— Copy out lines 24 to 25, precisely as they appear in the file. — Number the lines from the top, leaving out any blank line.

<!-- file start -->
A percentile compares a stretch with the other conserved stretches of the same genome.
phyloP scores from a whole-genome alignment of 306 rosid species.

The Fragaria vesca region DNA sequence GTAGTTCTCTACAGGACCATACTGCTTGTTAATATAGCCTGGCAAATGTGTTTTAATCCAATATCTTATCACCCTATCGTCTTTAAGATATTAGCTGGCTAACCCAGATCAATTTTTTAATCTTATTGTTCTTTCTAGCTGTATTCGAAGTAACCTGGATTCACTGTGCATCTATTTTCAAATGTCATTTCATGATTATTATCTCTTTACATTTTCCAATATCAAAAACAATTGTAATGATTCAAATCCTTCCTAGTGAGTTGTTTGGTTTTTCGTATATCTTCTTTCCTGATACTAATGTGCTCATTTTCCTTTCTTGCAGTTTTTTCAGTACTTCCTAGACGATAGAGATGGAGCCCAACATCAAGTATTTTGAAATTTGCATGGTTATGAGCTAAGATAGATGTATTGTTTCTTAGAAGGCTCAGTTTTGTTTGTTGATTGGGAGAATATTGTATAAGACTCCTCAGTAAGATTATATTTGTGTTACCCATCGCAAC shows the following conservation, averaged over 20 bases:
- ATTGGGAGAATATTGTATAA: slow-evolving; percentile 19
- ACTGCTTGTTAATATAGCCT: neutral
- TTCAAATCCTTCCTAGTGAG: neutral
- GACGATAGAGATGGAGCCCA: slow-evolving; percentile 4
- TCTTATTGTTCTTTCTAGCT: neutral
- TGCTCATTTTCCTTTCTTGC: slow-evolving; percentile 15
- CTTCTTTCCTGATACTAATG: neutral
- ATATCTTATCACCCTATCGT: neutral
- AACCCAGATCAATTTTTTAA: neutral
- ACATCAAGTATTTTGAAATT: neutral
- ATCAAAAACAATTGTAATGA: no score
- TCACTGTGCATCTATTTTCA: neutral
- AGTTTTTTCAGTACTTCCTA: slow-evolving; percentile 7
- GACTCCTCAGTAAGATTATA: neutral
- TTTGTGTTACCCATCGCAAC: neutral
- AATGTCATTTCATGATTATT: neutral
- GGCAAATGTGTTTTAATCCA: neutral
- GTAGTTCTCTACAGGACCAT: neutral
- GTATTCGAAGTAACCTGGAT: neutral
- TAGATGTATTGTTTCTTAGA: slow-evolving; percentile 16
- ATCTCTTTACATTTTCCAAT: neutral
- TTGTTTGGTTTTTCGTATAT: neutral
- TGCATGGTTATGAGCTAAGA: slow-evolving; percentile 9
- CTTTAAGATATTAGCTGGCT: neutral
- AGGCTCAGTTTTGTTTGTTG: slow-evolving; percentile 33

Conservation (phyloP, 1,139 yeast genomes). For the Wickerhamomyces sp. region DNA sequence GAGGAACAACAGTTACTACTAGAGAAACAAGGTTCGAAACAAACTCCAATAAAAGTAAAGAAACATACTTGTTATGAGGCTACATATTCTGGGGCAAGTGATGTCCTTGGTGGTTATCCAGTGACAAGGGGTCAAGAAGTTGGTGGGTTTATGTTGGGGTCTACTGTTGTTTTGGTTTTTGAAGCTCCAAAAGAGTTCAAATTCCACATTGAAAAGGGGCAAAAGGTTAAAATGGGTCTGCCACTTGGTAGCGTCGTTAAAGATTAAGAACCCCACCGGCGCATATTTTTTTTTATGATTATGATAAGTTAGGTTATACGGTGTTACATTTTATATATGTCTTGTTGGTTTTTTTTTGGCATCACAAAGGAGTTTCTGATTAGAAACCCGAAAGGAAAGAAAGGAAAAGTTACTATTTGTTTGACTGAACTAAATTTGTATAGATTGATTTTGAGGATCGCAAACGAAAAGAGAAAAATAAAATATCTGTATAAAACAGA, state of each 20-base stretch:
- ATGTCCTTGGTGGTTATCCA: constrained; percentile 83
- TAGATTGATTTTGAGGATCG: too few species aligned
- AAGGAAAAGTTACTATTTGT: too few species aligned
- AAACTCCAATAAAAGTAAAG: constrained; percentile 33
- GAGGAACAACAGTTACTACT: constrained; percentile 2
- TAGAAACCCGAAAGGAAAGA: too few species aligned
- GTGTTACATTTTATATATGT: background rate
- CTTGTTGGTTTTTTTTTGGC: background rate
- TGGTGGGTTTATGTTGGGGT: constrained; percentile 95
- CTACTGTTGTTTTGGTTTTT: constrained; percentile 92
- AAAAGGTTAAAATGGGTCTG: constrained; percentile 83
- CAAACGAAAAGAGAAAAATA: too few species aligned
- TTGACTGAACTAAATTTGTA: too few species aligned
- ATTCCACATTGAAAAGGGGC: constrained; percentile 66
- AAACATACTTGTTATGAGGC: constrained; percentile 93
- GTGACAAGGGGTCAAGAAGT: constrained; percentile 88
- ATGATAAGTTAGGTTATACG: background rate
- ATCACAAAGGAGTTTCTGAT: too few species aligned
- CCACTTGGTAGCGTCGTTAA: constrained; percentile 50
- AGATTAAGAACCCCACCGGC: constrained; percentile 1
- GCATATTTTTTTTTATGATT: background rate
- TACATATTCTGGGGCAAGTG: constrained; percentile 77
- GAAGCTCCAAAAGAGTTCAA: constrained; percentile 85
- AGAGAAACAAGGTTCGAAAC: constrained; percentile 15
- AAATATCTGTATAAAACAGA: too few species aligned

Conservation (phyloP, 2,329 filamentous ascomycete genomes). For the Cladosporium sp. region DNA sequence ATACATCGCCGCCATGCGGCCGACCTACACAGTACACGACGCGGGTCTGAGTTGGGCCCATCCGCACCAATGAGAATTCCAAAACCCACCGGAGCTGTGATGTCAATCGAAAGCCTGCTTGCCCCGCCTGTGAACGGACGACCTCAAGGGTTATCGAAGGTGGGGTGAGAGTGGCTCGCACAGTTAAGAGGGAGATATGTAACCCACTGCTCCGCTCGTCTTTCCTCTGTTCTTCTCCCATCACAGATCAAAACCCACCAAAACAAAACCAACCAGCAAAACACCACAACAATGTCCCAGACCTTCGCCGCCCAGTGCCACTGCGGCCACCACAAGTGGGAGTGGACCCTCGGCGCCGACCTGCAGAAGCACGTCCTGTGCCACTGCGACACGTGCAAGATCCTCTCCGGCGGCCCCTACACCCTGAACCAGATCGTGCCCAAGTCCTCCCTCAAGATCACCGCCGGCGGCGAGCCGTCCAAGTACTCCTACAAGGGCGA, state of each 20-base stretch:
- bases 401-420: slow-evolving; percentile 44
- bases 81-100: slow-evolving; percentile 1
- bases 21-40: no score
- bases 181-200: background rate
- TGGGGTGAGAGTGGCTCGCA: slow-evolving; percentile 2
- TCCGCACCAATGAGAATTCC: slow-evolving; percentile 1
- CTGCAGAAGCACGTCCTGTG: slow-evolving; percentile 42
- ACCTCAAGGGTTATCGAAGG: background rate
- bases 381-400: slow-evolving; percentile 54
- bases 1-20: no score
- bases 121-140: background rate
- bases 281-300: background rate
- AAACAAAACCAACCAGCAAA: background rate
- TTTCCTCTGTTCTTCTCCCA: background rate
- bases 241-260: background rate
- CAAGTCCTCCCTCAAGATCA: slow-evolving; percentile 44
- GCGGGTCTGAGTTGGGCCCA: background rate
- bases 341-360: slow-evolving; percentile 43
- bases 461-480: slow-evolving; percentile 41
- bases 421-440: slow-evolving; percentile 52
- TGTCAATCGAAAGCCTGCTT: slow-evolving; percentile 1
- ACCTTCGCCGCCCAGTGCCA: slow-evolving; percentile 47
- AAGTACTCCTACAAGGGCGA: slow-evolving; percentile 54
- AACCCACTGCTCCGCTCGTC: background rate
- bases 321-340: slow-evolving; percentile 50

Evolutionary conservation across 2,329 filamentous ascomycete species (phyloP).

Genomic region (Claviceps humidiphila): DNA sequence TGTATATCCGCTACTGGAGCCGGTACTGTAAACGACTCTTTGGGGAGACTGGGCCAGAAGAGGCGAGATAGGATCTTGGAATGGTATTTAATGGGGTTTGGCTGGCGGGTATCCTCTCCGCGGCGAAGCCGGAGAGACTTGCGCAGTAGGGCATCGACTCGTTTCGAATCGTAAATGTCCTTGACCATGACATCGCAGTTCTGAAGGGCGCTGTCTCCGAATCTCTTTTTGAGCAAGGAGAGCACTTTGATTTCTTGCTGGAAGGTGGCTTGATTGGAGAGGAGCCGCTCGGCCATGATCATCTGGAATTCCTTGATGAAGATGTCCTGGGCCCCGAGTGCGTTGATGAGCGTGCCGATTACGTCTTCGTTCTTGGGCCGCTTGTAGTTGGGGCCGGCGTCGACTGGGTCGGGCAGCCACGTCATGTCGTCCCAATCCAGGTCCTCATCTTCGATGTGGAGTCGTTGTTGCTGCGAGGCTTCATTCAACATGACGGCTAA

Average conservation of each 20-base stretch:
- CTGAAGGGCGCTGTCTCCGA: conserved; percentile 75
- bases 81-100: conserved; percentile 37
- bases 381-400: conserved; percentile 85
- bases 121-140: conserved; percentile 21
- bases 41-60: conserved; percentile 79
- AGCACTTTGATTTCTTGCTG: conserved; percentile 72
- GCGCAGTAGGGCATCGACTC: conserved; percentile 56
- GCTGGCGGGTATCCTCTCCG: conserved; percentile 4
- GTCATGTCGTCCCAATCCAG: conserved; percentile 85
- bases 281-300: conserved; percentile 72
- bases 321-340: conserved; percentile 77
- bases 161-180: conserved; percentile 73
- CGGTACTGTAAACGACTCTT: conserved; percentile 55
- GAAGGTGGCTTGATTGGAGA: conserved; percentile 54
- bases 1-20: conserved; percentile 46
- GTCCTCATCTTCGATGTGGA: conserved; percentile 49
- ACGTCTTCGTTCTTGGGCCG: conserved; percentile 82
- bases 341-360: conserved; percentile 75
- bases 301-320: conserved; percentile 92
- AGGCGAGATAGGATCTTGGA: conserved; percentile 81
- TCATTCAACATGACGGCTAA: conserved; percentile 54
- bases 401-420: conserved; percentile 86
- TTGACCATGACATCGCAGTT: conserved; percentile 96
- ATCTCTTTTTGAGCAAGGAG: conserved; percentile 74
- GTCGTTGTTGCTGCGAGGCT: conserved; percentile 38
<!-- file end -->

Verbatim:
- ATCTCTTTACATTTTCCAAT: neutral
- TTGTTTGGTTTTTCGTATAT: neutral